CRE and TRE sequences of the rat tyrosine hydroxylase promoter are required for TH basal expression in adult mice but not in the embryo

Authors

  • Caryn Trocmé,

    1. Both authors contributed equally to this work.
    2. Laboratoire de Génétique Moléculaire de la Neurotransmission et des Processus Neurodégénératifs, CNRS-UMR C9923, Hôpital de la Pitié Salpêtrière, Paris, France,
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  • Chamsy Sarkis,

    1. Both authors contributed equally to this work.
    2. Laboratoire de Génétique Moléculaire de la Neurotransmission et des Processus Neurodégénératifs, CNRS-UMR C9923, Hôpital de la Pitié Salpêtrière, Paris, France,
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  • Jean-Michel Hermel,

    1. Laboratoire de Génétique Moléculaire de la Neurotransmission et des Processus Neurodégénératifs, CNRS-UMR C9923, Hôpital de la Pitié Salpêtrière, Paris, France,
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  • René Duchateau,

    1. Laboratoire de Génétique Moléculaire de la Neurotransmission et des Processus Neurodégénératifs, CNRS-UMR C9923, Hôpital de la Pitié Salpêtrière, Paris, France,
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  • Stephen Harrison,

    1. Center for Genome Research, AFRC, University of Edinburgh, Edinburgh, UK,
    2. Present address: National Institute of Medical Research, the Ridgeway, Mill Hill, London, UK,
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  • Michel Simonneau,

    1. Laboratoire de Neurobiologie Cellulaire et Moléculaire, CNRS, Gif-sur-Yvette, France,
    2. Present address: Laboratoire de Pharmacogénétique et Abords Thérapeutiques des Maladies Héréditaires, INSERM U458, Hôpital Robert Debré, Paris, France,
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  • Raya Al-Shawi,

    1. Center for Genome Research, AFRC, University of Edinburgh, Edinburgh, UK,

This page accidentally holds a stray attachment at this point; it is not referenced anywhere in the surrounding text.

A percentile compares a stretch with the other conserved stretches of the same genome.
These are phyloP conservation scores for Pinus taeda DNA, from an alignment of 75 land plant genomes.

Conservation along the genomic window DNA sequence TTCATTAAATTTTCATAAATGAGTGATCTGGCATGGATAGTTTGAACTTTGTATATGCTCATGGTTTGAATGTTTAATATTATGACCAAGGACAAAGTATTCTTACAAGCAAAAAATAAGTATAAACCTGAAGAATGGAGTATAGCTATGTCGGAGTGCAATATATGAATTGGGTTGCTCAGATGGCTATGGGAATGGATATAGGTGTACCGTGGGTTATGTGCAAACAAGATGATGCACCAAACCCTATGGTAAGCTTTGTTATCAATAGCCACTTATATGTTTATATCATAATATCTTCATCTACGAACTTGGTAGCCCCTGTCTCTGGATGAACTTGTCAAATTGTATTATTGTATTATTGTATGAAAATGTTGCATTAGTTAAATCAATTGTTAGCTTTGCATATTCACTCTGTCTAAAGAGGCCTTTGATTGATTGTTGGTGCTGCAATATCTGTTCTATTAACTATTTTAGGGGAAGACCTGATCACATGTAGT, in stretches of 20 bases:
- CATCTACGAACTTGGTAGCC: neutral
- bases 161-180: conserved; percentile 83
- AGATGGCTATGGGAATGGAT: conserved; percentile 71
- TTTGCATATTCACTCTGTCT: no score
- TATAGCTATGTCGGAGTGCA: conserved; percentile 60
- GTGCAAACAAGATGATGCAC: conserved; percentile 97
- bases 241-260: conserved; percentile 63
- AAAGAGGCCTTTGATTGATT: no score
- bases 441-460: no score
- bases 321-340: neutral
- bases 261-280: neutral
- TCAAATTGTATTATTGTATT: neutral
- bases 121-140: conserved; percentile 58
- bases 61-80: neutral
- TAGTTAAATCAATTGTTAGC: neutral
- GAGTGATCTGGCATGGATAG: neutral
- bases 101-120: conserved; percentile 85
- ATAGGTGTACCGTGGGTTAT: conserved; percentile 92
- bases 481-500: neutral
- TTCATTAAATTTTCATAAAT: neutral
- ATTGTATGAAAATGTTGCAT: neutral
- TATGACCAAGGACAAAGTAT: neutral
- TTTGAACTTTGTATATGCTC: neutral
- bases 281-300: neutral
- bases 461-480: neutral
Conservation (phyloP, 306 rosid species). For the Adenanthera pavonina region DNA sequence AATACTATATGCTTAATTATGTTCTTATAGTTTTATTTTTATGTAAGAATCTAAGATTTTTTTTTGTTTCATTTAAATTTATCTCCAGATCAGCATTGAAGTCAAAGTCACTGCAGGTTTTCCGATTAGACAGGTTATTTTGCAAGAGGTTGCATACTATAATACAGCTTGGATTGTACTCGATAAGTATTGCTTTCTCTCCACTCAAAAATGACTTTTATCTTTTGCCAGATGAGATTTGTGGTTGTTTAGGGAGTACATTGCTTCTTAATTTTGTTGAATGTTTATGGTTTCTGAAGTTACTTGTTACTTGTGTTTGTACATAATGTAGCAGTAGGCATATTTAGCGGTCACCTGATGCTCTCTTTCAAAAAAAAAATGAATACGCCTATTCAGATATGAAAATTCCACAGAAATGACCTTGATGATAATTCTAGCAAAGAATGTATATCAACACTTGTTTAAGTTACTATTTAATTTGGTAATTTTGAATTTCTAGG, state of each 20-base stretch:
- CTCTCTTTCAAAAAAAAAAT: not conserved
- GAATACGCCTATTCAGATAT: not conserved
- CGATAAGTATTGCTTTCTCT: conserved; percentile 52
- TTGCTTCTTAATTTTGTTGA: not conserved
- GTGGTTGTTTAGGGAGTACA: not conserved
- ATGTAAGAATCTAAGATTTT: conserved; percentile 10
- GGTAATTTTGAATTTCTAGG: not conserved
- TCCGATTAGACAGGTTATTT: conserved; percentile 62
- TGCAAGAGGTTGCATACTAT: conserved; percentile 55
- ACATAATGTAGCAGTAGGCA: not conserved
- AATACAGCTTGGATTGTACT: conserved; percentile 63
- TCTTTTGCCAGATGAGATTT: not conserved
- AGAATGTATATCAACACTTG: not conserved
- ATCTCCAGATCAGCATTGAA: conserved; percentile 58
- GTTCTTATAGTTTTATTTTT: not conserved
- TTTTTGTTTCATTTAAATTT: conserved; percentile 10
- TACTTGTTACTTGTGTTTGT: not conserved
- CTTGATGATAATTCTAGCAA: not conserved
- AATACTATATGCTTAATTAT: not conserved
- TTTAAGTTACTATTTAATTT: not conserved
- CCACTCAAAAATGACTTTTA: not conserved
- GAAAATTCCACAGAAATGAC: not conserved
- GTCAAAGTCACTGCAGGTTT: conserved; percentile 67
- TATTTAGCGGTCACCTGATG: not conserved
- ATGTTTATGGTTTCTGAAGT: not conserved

2. Present address: Department of Anatomy and Developmental Biology, Royal Free Hospital School of Medicine,Rowland Hill Street, London, UK
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  • Jacques Mallet

    1. Laboratoire de Génétique Moléculaire de la Neurotransmission et des Processus Neurodégénératifs, CNRS-UMR C9923, Hôpital de la Pitié Salpêtrière, Paris, France,
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J. Mallet, as above.

Abstract

Tyrosine hydroxylase (TH), the rate-limiting enzyme in the biosynthesis of catecholamine neurotransmitters, is expressed in a restricted number of areas, and subject to numerous regulations during development and in adulthood. Two transcription factor binding sites present in the proximal region of the TH gene, the TPA-responsive element (TRE) and the c-AMP responsive element (CRE), have been shown to play important roles in TH gene regulation in vitro. In order to elucidate in vivo the role of these two sites, we produced transgenic mice bearing a 5.3-kb fragment from the 5′ flanking sequence of the TH gene with mutations in either the CRE- or TRE-sites. Using the intact 5.3-kb fragment fused to two different reporter genes (HSV1-tk and lacZ), we show that this promoter fragment is able to specifically direct expression in catecholaminergic tissues both in adult mice and embryos. Interestingly, the CRE- and TRE-mutated transgenes were not expressed in adult mice, contrary to the situation in embryos where they were specifically expressed in catecholaminergic regions. These results demonstrate that the CRE and TRE play an essential role in basal TH expression in adult tissues in vivo. Moreover, they suggest that distinct transcription factors are involved in TH regulation in developing and adult tissues. In support of this, gel mobility shift experiments revealed a complex present only in embryonic tissues. Taken together, these data highlight the diversity of the mechanisms underlying the establishment and maintenance of the catecholaminergic phenotype.

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